• Despite such an expansion of the scope of Article 21, it is a constitutional travesty that scant regard for such basic principles is demonstrated by elected governments.

How Does the Dichotomy of The Rule of Law and The Rule By Law Impact the Constitution?

  • While the rule of law is declared a basic feature of the Constitution, rule by law is the antithesis of all that is represented by rule of law.
  • The rule of law is a government run by law, not men.
    • The roots of the idea of a rule of law can be seen in Article 39 of Magna Carta, 1215 that declares that “No freemen shall be taken or imprisoned or disseised or exiled or in any way destroyed, nor will we go upon him nor send upon him, except by the lawful judgment of his peers or by the law of the land.”
  • This civilisational journey has since then found its reflection in Article 21 of Indian constitution and had its contours expanded by the Supreme Court.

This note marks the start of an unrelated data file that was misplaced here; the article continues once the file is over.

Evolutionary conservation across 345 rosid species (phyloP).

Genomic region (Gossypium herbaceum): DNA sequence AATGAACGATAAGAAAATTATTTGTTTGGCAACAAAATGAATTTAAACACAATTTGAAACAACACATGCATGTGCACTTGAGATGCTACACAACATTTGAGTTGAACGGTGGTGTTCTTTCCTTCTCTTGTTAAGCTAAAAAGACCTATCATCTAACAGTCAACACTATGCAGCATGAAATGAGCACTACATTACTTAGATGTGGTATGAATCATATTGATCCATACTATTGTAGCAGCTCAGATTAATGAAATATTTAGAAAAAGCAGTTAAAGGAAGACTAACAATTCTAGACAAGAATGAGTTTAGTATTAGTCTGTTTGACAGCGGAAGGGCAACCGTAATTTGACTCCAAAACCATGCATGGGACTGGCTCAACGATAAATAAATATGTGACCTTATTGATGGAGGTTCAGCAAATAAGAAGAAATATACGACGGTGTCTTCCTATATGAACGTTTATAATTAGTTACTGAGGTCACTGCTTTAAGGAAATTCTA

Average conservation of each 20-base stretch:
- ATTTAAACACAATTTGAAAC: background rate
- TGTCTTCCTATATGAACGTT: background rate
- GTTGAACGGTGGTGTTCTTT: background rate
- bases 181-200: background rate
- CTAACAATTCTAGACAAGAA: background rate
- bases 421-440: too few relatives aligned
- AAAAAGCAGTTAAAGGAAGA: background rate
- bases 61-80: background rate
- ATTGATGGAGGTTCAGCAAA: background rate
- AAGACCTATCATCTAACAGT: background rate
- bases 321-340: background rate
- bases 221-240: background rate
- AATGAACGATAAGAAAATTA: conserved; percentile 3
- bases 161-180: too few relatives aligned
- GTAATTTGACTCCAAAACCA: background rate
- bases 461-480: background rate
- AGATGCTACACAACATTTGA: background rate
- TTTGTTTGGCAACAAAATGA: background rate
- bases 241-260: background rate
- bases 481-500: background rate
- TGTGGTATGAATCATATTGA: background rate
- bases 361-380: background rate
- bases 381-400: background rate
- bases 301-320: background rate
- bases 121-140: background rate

• This progressive journey gets barbarically reversed when rule by law comes into play.
  • Rule by law is when the law is used as an instrument of suppression, oppression and social control in the course of implementing a political agenda.
    • The administrative act of demolishing dwellings and buildings without issuing notice and hearing the affected, to further selective social control necessarily warrants judicial interference.

What is the Procedure for the Demolition in the Illegal Occupation?

  • Municipal Acts, such as the Delhi Municipal Corporation Act, 1957 provide provisions that prohibit encroachments on public roads and footpaths.
  • Before taking any action, the municipal authorities are usually required to issue notices to the individuals or establishments involved in illegal encroachments.